Water shrew, Neomys fodiens, single shrew on rock by water, Warwickshire, July 2010
When money is tight (and it is) I revert to staying at home and photographing our common British wildlife. They do not come much more numerous than the common shrew, but there are relatively few pictures of them around. The pygmy shrew is just as common, but try looking on picture library web sites for them. Very few people have done them.
Look for images of wood mice and bank voles and you will find masses. They are easy to catch, simple to keep alive and very prone to taking up cute poses. Put either in a glass tank and quite readily they will sit upright and groom themselves like supermodels preparing for the camera. Not so the shrews.
Of the three widespread U.K. shrews the one you will find the most pictures of is the water shrew. Second comes the common shrew and finally the pygmy. It reflects how difficult they are to photograph in that order.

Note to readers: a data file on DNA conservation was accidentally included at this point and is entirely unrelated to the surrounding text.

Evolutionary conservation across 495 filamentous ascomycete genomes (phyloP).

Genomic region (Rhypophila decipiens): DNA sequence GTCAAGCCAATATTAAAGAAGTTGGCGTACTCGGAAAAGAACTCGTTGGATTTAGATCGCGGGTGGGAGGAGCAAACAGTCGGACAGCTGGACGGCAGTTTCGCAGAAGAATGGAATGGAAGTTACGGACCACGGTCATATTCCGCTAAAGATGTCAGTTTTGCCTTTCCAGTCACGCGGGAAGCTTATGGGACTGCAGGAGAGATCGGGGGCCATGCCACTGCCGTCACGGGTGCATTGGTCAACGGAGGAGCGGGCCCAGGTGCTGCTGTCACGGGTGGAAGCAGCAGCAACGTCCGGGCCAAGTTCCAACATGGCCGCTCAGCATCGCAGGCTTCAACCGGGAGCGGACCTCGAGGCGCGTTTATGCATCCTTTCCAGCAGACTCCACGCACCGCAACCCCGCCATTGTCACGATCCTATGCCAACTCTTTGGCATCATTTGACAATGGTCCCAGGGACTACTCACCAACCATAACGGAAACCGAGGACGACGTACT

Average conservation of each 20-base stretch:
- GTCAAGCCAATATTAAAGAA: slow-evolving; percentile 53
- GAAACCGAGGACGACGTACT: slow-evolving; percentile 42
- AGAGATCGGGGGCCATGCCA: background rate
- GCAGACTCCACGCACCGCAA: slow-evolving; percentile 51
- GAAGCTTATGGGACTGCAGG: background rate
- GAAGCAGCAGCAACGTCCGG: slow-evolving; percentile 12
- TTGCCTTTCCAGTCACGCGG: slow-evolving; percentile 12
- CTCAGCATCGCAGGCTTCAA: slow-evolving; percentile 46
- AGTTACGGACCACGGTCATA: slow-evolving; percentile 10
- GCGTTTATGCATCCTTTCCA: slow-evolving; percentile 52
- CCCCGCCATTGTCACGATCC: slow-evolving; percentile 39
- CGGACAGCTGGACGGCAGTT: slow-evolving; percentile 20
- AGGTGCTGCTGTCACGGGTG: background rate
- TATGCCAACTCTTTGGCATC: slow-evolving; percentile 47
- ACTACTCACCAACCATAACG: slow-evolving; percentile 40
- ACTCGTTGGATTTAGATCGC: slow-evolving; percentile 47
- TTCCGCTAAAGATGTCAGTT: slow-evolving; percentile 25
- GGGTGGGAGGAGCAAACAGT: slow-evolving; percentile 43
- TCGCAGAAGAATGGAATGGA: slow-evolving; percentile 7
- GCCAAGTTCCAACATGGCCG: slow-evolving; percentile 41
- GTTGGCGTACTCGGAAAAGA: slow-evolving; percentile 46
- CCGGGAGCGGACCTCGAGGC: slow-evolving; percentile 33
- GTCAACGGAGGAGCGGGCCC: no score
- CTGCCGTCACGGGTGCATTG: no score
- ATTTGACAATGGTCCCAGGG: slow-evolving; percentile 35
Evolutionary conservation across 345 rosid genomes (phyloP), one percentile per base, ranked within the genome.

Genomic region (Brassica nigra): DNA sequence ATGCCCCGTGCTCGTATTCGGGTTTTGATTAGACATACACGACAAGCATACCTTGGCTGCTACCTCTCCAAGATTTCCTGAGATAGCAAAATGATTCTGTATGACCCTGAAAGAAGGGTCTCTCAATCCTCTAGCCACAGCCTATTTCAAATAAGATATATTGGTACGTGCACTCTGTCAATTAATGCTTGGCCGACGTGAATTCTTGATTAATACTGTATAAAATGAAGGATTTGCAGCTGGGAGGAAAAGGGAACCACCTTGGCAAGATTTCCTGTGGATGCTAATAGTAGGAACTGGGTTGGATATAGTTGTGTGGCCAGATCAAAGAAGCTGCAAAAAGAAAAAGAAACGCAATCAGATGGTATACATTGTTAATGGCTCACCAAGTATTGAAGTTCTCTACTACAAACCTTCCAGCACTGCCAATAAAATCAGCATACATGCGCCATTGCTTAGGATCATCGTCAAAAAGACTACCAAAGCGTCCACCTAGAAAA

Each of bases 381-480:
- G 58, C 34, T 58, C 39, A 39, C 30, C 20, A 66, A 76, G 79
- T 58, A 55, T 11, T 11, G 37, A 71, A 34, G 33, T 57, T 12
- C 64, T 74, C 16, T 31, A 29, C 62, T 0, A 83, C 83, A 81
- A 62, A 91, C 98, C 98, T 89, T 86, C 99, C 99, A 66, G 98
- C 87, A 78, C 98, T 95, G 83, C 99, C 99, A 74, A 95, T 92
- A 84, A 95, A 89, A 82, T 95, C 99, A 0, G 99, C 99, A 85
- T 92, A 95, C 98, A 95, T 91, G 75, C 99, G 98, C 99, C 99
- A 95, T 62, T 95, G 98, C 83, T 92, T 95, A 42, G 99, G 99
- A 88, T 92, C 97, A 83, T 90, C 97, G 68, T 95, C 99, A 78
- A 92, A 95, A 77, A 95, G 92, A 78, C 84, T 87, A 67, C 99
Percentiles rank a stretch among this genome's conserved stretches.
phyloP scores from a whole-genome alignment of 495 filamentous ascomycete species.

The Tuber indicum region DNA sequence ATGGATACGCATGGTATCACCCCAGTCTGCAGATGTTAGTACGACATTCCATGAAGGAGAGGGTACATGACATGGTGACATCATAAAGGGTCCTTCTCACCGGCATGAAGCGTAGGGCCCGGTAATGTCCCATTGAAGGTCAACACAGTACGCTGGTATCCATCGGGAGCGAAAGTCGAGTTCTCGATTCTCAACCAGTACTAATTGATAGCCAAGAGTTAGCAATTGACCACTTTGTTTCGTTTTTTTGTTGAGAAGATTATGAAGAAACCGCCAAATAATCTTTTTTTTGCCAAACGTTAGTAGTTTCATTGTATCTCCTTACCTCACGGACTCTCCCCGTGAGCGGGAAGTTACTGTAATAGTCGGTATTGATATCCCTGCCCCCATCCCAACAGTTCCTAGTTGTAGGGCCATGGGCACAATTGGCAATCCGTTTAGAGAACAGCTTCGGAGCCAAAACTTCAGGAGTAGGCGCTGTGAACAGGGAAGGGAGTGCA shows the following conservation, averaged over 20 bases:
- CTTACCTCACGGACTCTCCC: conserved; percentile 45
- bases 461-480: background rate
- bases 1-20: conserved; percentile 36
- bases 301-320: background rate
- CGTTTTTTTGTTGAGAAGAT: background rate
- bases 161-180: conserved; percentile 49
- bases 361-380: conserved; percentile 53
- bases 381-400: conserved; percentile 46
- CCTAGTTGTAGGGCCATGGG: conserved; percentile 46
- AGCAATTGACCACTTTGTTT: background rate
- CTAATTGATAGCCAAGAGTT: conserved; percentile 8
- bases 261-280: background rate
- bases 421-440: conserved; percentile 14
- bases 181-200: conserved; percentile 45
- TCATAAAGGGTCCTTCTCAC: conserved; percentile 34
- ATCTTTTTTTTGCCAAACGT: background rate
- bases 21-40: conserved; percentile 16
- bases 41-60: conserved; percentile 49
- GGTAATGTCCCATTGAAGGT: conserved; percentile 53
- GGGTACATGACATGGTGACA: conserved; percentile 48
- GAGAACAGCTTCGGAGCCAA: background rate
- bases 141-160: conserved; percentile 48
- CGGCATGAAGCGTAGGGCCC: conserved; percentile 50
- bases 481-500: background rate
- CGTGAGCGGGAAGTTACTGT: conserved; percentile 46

I have just done water shrew and found it very difficult. Hyper active and never stopping to pose it consumed a lot of my energy over five days. It took many more days to trap and the traps have to be inspected every few hours to make sure they stay alive. I do not find it true that shrews die easily. Given food and water they are not difficult to keep. I had a supply of earthorms and meal worms and they thrived.
Water shrew, Neomys fodiens, single shrew on ground, Warwickshire,
Water shrew in a shoe
Now I am doing the common shrew and it is even more difficult (and it bites). I have finally worked out a method to get its cooperation, but it is still hard. I am expecting the pygmy to be even harder to get to grips with, but so far failed to catch one.You need a license to trap shrews in the U.K.